Exodus provides a study in human nature. The fickleness of the Israelites so well mirrors our own back-and-forth, up-and-down emotional mindsets. We, too, rail against change even when it’s good for us because oppressiveness is at least familiar. We recognize it and know how to live in it. We waver in our thinking, then, because we want out of suffering while at the same time resist steps of progress toward victory because its uncomfortable, hard work.

The Israelites were double-minded, too, and their story helps us see ourselves better. In their exodus, they cried out to or praised God one minute, then were in despair and wanting to go back to slavery in Egypt where at least they had food (Exodus 16:3) the next. They wavered based on their circumstances. They resisted change and often longed for slavery because being in oppression was familiar and moving into freedom meant going toward the scary unknown.

Choosing misery often simply means choosing the known and comfortable over change and the unknown. As long as our misery is an excuse, we probably won’t change. The unknown requires that we confront fears and release crutches.  It’s often simply easier to stay miserable – depressed, addicted, anxious, busy, angry, etc. – than it is to move toward a new way of thinking about ourselves and others. Change is just not easy sometimes.

Like God did with the Israelites, we sometimes must be forced to move toward a new land. We must be pushed toward change; otherwise, we’ll stay where we are even though we’re unhappy. Job changes. Empty nest. Relocation. Aging. Life has a way of pushing toward what’s better for us if we’ll direct our attention to the one who created that life.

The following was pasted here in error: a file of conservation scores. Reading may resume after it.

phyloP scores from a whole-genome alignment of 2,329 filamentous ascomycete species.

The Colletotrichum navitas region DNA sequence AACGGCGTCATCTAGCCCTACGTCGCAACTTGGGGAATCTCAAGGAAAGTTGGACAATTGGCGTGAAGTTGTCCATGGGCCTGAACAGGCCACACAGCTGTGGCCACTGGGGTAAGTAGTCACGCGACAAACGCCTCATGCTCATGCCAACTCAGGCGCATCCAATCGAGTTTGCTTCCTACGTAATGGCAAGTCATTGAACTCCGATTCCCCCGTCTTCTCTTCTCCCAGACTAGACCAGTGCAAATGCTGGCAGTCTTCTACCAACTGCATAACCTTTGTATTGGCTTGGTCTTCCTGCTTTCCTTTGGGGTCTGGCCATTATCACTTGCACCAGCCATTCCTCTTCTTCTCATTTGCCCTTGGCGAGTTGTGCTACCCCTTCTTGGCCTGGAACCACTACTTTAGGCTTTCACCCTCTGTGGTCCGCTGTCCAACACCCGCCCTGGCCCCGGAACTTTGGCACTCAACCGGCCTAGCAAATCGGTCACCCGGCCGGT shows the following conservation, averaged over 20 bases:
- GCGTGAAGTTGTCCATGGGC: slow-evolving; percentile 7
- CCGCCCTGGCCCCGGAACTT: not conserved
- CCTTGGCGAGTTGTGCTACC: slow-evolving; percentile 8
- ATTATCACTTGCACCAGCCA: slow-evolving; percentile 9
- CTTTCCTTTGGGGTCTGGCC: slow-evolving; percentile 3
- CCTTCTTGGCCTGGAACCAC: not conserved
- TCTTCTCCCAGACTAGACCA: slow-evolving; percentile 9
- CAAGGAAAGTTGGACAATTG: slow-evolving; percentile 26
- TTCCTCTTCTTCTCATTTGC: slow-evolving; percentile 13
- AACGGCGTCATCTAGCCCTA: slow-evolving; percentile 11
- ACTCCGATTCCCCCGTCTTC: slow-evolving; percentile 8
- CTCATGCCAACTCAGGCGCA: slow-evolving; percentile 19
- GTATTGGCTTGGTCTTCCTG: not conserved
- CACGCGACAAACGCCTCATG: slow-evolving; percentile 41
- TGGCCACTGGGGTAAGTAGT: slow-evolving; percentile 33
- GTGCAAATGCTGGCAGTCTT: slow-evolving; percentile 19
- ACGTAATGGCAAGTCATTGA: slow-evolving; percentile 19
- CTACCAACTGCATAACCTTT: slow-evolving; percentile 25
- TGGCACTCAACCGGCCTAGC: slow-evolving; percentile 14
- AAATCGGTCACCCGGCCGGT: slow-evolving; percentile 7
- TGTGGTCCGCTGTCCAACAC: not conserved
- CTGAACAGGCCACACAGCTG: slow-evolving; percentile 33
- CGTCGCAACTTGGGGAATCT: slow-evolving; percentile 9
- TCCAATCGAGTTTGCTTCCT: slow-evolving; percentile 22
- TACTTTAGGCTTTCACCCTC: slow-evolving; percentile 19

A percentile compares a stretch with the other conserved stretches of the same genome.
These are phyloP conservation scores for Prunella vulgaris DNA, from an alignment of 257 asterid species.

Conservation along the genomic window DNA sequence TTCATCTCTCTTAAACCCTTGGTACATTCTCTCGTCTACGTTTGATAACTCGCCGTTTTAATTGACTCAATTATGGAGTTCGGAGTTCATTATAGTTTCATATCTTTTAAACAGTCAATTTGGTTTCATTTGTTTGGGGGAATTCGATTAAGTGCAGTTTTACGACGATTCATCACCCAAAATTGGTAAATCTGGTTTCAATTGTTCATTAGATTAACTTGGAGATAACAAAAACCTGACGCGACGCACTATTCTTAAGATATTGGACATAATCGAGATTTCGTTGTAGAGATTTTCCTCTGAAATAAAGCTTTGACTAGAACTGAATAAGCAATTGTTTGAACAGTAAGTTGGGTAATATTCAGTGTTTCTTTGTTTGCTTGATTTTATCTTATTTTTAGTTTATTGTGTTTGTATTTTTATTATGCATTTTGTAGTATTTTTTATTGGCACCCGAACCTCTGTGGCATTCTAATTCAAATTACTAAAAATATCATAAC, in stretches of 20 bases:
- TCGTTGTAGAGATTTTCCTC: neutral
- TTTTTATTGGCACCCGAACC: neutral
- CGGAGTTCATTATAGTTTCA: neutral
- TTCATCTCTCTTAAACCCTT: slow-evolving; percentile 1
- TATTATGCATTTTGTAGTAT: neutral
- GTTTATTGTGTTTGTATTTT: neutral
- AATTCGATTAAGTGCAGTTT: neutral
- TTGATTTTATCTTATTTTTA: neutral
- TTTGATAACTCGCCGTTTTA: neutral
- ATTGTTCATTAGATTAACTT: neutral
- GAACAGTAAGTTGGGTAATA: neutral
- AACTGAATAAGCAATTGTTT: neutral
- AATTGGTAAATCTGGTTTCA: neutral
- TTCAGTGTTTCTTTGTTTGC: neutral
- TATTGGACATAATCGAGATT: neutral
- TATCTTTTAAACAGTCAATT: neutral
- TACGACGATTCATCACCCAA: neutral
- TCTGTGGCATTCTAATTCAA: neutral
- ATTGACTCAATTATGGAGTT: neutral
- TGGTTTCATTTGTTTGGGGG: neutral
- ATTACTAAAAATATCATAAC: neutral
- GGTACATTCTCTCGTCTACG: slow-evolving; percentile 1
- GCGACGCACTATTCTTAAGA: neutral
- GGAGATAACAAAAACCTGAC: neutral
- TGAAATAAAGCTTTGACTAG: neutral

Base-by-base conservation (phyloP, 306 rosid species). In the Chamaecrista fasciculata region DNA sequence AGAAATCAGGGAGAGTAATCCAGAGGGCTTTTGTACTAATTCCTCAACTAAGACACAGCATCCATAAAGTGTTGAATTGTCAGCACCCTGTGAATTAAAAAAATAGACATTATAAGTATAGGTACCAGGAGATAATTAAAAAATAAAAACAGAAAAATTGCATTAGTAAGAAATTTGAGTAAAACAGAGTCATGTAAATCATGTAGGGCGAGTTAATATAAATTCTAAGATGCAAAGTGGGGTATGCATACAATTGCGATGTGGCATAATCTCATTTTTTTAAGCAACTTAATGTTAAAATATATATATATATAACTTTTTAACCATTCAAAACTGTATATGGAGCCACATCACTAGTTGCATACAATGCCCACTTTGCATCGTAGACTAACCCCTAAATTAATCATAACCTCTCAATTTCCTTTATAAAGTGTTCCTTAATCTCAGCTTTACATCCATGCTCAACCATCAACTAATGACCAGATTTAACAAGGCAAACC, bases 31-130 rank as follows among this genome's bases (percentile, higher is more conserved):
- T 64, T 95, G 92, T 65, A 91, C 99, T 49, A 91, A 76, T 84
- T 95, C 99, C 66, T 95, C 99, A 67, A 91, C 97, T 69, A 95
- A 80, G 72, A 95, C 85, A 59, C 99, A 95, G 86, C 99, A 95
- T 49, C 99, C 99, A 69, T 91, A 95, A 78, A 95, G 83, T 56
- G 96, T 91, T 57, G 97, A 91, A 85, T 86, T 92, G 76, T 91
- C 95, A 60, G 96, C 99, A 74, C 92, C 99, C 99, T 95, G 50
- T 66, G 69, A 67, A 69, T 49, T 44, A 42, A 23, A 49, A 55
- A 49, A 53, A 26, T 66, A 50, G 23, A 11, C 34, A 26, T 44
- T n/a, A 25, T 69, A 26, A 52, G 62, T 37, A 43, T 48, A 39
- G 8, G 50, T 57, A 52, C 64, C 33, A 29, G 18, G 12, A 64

Instead of waffling between staying in our misery because it’s comfortable and taking steps of growth and change even though it’s uncomfortable, we can confidently ask God for wisdom and trust that he will give us exactly what we need when we need it. Then, when we receive that wisdom, we can move forward knowing we have what we need to do so. Our fear of change doesn’t have to hold us back.

“If any of you lacks wisdom, let him ask God, who gives generously to all without reproach, and it will be given him. But let him ask in faith, with no doubting, for the one who doubts is like a wave of the sea that is driven and tossed by the wind. For that person must not suppose that he will receive anything from the Lord; he is a double-minded man, unstable in all his ways.” (James 1:5-8)

We don’t have to be like an undulating wave at the mercy of the wind. We can have confidence and stability in our attitudes, actions, and words simply by asking for and then moving forward in wisdom from God.

God promises to give wisdom liberally to anyone who asks, but he doesn’t say we’ll know exactly what’s going to happen when we let that wisdom drive us to action. Instead, we are to step out in faith, taking small steps that will add up toward tremendous change. In those steps, we find consistency and stability in ways we never imagined possible.